WASHINGTON — Cyberattacks from Russia, China, North Korea and Iran are increasingly sophisticated and, until recently, were done with little concern for the consequences, the top Pentagon cyber leaders told a congressional committee on Wednesday.
Army Gen. Paul Nakasone, head of U.S. Cyber Command, laid out the escalating threats, following a Navy review released this week that described significant breaches of naval systems and concluded that the service is losing the cyber war.
Speaking during a subcommittee hearing, Nakasone said the U.S. is now prepared to use cyber operations more aggressively to strike back, as the nation faces growing cyberattacks and threats of interference in the 2020 presidential elections.
He said the military learned a lot working with other government agencies to thwart Russian interference in the 2018 midterm elections, and the focus now has turned to the next election cycle.
A 57-page internal Navy review provided to the Wall Street Journal paints a dire picture regarding the cyber war already being waged.
The Navy report underscored long-known cyber threats from Russia and China that have plagued the U.S. government and its contractors for more than a decade. It said there were "several significant" breaches of classified Navy systems and that "massive amounts" of national security data have been stolen. The report laid out a number of recommendations to reduce cyber vulnerabilities across the Navy and make cybersecurity a higher priority.
Data has been stolen from key defense contractors and their suppliers, the report said, adding that "critical supply chains have been compromised in ways and to an extent yet to be fully understood." The report, ordered by Navy Secretary Richard Spencer, concluded that while the Navy is prepared to win at conventional warfare, that's not the case for the current cyber war.
The U.S. government has complained for years about data breaches by China to steal high-tech information and other trade secrets. The federal government, for example, charged two alleged Chinese hackers in December with breaching computer networks as far back as 2006 and suggested they could be linked to the theft of personal information from more than 100,000 Navy personnel.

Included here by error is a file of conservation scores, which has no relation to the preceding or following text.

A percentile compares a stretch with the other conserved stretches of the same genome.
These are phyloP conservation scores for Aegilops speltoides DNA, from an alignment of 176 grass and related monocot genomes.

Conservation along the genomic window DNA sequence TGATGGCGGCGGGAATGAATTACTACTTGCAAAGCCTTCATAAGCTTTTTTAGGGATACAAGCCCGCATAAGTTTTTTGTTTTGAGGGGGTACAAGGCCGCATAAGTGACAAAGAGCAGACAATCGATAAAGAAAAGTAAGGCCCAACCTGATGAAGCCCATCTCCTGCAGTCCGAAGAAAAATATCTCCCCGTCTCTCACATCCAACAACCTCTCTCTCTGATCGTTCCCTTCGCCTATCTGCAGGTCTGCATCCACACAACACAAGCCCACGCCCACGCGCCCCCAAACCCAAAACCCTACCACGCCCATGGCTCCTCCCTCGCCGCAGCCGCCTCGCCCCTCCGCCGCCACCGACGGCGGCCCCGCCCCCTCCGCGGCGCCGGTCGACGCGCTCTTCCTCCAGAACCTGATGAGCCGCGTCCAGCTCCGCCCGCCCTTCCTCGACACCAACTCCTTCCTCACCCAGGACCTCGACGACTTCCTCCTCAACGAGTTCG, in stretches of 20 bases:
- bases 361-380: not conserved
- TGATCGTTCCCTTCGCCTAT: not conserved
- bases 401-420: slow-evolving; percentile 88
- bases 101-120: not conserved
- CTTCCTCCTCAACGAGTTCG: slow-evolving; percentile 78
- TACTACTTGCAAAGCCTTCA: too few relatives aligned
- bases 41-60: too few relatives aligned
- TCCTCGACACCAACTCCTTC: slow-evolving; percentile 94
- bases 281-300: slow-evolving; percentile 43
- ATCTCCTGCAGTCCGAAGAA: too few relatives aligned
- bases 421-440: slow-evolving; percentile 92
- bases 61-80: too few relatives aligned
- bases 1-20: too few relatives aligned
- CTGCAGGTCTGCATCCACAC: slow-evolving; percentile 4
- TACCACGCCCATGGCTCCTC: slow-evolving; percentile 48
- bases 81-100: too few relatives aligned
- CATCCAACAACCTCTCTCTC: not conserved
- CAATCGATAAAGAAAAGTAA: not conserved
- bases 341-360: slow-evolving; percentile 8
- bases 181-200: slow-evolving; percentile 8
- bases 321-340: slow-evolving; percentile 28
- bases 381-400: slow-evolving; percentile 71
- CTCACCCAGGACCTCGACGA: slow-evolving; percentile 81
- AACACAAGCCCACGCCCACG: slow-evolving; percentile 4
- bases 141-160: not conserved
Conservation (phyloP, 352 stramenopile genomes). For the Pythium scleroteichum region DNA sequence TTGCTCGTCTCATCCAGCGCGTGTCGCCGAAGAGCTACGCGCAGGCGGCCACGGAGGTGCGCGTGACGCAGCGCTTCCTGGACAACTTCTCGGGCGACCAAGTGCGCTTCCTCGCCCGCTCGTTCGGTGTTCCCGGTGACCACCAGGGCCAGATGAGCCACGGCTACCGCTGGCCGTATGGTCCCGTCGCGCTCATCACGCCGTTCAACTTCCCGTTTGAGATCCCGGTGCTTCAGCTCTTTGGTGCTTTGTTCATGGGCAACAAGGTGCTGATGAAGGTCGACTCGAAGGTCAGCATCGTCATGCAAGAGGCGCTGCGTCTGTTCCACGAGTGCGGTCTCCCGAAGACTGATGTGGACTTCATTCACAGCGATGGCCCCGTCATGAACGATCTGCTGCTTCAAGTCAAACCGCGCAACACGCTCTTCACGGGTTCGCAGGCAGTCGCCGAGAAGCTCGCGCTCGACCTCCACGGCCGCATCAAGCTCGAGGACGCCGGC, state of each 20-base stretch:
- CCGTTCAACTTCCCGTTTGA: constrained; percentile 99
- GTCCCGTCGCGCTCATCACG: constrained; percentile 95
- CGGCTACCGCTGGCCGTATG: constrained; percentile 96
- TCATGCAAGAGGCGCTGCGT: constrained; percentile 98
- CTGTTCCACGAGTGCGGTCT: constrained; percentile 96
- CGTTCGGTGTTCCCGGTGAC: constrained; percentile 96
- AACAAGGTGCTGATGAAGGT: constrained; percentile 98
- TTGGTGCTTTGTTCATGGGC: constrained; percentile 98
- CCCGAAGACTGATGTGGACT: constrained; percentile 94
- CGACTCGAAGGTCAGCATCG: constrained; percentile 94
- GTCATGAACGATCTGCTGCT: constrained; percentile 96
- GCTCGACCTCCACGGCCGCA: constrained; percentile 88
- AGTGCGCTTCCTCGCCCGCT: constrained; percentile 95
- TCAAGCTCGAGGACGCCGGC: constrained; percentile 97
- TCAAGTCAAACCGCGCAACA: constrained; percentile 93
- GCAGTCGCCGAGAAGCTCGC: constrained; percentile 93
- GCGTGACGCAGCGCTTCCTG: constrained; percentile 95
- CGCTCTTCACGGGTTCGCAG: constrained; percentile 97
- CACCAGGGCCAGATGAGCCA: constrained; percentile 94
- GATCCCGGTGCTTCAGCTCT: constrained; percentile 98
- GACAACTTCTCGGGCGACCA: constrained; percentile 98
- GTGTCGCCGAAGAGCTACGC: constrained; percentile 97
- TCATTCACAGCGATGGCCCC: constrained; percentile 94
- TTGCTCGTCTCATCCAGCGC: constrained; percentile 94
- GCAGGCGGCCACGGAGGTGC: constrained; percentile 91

China has denied the widespread hacking accusations, but the issue is one of several that tied up ongoing negotiations on a U.S.-China trade agreement.
In addition, the U.S. was caught off guard by widespread Russian interference in the 2016 election, including the use of social media to influence voters and sow dissent among the electorate.
Defense Department weapons programs are vulnerable to cyberattacks, and the Pentagon has been slow to protect the systems that are increasingly reliant on computer networks and software, a federal report said Tuesday.
Members of Congress peppered Nakasone and Kenneth Rapuano, the assistant defense secretary for homeland defense, with questions about what the military is doing to respond to cyber breaches and deter countries like Russia and China.
Rapuano acknowledged that for years the U.S. did not sufficiently respond to cyberattacks by other nations, particularly as the breaches did not rise to the level of a conventional military response. He said deterrence is about imposing consequences and, "historically we have not done that."
He said that strategy is changing but officials also have a deliberate approval process for offensive cyber operations, including some that require presidential approval.
He also said that the Pentagon will soon issue a memo outlining how National Guard will be able use department networks and systems in the states to help foil cyberattacks on the homeland.
The proposed budget released on Tuesday calls for a 10 percent increase in Pentagon spending on cyber operations, for a total of $9.6 billion.